30 January 2015

Sometimes It Takes a Village to Correct a Historical Wrong

Madonna and Child in a landscape
by Ori Z. Soltes

No two cases that deal with Nazi-plundered art are identical. There always seems to be some twist or turn to one situation that hasn't manifested itself in other situations. And what leads to rectification can be complicated and also sometimes surprising.

Back in 1999, HARP was made aware of a 1518 painting by Lucas Cranach the Elder that was at the time (and remains) in the collections of the North Carolina Museum of Art. It appeared that the painting, a small, beautiful Madonna and Child in a Landscape, had been plundered from the collections of Phillip von Gomperz, a successful Jewish businessman from Vienna, Austria. His surviving heirs were, at the time of its discovery in North Carolina, two grand-nieces in their 80s, Marianne and Cornelia Hainisch, who were not Jewish--a reminder that this issue is not by any means always a simple Nazi-Jewish matter, since the Nazis plundered from others as well, but also since the vagaries of life can and sometimes did lead Jews after the Holocaust to abandon the faith that was the primary object of Nazi hostility.

One of the founders of HARP and a key figure within it, Willi Korte, did the exhaustive research that showed unequivocally the provenance chain of the painting, from Gomperz’ acquisition of it to March 10, 1938 when the Nazis officially arrived into Austria (the Anschluss) and the Gomperz family was forced to flee (Gomperz himself would survive until 1948, dying in Switzerland); from the 1940 Nazi confiscation of the Gomperz collection, including Cranach’s Madonna and Child, which was then acquired by Baldur von Schirach, the Nazi Gauleiter of Vienna; to its appearance in the New York art market in the 1950s, where it was purchased by a California collector primarily of medieval German art, Marianne Khuner; to her passing on the painting to the North Carolina Museum of Art (NCMofA) in 1964 on a long-term loan that, through her will, became an outright gift in 1984, at the time of her death.
Baldur von Schirach

One can find a brief resume of this chronology if one goes to the site, ArtThemis, operated by the Art-Law Centre at the University of Geneva, Switzerland. There are, however, several things missing from what is presented as the official account. If one references Emily Yellin’s February 4, 2000, NY Times article, as the ArtThemis website does, there are, not surprising, the same omissions. One absence is the far greater chronological detail that Willi Korte had provided than what is presented on the website. This is fair enough: the website is presumably designed to give a thumbnail summary of the case and not an exhaustive history of it. A second absence, however, is the lack of any reference to Mr. Korte at all. Aside from writing him out of history these two omissions also contribute to what is a fairly widespread failure to realize how tedious and time-consuming the tracking down of such a provenance history often is—and in this case, certainly was.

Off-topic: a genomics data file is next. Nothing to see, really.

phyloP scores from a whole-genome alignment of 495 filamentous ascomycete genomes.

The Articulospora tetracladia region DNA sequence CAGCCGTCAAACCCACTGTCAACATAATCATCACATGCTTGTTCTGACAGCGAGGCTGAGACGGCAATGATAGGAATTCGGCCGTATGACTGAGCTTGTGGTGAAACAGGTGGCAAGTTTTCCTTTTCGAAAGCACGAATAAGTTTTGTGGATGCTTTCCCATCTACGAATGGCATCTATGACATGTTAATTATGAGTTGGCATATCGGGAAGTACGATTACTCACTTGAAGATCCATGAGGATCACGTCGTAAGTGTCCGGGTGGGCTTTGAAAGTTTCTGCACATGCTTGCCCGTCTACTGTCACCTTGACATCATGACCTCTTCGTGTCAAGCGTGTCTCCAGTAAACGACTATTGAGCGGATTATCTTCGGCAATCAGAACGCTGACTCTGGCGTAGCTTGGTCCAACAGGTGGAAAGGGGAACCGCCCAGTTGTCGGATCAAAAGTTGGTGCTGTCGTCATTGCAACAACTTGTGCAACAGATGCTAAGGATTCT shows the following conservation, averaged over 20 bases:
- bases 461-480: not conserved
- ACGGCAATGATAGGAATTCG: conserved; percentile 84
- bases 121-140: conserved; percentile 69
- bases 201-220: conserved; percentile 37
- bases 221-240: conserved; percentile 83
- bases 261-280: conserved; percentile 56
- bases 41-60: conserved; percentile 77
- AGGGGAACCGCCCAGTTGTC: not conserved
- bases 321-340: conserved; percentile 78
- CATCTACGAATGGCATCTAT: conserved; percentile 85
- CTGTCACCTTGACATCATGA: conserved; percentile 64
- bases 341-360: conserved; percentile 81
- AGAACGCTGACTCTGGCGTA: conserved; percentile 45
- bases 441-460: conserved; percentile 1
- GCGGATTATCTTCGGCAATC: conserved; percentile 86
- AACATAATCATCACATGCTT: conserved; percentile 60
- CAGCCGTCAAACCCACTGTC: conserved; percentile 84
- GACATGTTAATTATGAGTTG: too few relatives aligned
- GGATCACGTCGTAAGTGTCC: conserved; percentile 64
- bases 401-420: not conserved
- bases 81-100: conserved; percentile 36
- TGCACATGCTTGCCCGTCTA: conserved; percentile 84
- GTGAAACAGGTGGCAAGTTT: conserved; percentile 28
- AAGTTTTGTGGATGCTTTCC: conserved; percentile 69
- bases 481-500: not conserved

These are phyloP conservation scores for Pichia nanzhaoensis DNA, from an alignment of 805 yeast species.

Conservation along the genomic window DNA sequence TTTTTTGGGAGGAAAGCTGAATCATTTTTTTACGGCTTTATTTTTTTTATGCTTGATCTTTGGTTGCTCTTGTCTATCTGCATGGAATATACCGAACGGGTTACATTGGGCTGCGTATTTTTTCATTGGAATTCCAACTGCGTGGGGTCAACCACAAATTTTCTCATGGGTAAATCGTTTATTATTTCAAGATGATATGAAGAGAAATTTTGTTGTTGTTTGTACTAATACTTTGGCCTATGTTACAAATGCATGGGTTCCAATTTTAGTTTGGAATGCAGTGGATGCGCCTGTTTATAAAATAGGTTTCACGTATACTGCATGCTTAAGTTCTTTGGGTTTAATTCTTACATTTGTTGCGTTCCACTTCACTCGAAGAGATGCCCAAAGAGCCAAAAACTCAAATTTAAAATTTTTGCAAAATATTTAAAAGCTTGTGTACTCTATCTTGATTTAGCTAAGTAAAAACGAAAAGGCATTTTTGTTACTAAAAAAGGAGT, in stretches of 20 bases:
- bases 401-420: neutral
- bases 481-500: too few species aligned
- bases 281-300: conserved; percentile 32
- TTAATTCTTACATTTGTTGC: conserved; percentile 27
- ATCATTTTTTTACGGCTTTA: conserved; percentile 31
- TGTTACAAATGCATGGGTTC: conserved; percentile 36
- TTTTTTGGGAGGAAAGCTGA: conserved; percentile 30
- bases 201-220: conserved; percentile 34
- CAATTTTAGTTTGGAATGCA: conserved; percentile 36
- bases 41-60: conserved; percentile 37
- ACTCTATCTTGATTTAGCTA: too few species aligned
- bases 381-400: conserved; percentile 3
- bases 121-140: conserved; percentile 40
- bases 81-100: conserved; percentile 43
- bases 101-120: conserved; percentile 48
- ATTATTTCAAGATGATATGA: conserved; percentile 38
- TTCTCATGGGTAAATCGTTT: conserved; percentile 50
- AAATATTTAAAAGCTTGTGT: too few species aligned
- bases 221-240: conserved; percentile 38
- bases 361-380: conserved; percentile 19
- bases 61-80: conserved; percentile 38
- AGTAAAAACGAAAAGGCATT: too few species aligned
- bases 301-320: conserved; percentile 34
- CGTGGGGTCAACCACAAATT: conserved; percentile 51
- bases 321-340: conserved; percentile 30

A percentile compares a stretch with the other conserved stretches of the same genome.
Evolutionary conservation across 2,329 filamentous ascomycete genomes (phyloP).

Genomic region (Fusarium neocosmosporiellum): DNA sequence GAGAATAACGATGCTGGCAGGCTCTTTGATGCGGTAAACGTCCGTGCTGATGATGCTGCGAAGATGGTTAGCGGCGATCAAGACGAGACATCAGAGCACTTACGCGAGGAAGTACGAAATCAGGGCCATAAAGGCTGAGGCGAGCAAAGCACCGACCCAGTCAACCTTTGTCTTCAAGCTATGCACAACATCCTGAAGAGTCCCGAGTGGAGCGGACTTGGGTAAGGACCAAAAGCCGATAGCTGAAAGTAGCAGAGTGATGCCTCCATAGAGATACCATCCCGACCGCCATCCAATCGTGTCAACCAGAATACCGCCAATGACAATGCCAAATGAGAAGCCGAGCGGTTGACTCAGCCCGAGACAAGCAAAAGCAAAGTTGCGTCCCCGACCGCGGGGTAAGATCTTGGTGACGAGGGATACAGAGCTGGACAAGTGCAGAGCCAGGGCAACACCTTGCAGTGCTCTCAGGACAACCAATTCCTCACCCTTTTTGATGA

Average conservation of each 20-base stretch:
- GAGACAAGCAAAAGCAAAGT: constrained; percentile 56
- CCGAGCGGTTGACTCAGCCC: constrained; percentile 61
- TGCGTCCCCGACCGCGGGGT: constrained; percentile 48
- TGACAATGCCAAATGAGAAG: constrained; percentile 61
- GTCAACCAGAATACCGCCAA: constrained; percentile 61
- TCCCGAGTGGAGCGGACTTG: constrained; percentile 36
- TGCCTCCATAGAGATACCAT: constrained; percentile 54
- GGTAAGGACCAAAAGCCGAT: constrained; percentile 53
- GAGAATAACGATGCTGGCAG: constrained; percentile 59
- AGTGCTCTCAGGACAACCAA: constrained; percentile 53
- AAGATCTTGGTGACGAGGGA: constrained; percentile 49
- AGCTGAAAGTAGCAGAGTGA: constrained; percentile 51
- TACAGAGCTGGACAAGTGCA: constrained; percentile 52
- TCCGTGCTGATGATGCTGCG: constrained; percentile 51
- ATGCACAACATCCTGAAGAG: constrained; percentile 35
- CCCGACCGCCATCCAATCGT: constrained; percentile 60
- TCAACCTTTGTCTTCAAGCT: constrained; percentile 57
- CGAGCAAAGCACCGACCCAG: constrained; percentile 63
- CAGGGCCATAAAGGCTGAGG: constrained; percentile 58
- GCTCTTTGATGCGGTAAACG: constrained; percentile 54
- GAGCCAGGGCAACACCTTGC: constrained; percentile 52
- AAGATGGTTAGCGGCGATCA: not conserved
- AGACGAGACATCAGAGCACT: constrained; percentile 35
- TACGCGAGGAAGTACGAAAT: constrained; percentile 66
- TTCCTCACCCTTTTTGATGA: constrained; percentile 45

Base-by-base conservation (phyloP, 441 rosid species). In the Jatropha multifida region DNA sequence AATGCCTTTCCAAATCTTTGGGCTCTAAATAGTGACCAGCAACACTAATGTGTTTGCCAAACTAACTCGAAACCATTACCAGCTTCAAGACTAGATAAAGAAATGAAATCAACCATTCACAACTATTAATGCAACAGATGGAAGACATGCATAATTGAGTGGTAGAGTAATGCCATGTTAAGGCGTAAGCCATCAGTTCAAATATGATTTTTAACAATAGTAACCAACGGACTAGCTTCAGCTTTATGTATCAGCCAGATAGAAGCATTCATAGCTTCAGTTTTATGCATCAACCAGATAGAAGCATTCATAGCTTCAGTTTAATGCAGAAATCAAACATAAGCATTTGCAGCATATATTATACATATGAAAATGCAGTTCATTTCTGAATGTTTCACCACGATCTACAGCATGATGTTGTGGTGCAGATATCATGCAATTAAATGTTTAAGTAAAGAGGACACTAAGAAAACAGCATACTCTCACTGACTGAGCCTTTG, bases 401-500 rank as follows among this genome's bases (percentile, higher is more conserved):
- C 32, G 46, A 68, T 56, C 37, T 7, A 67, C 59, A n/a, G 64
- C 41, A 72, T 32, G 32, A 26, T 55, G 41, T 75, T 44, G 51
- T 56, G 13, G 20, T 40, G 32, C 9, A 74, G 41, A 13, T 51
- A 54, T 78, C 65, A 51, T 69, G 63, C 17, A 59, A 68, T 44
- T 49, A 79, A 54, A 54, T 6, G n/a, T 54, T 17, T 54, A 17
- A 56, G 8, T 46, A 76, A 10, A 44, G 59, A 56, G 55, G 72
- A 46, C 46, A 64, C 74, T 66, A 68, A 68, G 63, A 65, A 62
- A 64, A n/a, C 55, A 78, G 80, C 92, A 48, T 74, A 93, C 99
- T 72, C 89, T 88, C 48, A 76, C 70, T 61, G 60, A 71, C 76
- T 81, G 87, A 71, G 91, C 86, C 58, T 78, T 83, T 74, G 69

Willi Korte
There is another matter that is lost if one reads an account as limited as that on the ArtThemis website, or the NY Times article, both of which merely jump in their chronology to 1999 and credit the Commission for Art Recovery with sending a letter to the Director of the NCMofA. The letter is simply credited in the website, without comment, with “detailing evidence of the painting’s history... it also indicated the names of the two sisters” who were the claimants; the ArtThemis entry and the article present the Museum as simply deciding to investigate the provenance claim and the following year restituting the painting to the sisters who agreed, in gratitude, to sell the painting back to the museum at well below its market value.

What is missing are a number of key details, key players and key complications—aside from the enormous lacuna of credit to Willi Korte. The fact is that Korte himself could certainly not have induced the Museum to restitute the painting on his own. He turned to the NY Holocaust Claims Processing Office (HCPO) and its then-Associate Director, Monica Dugot, who corroborated Willi’s research and spearheaded the initial attempt to ask the Museum to consider the claim, with the hope that, as a government institution, albeit from another state, the HCPO might carry weight that would be more substantially felt by the Museum and its Director. For the fact is that, faced with letters from both CAR and HCPO, the Museum was recalcitrant about even entering into a discussion about the matter.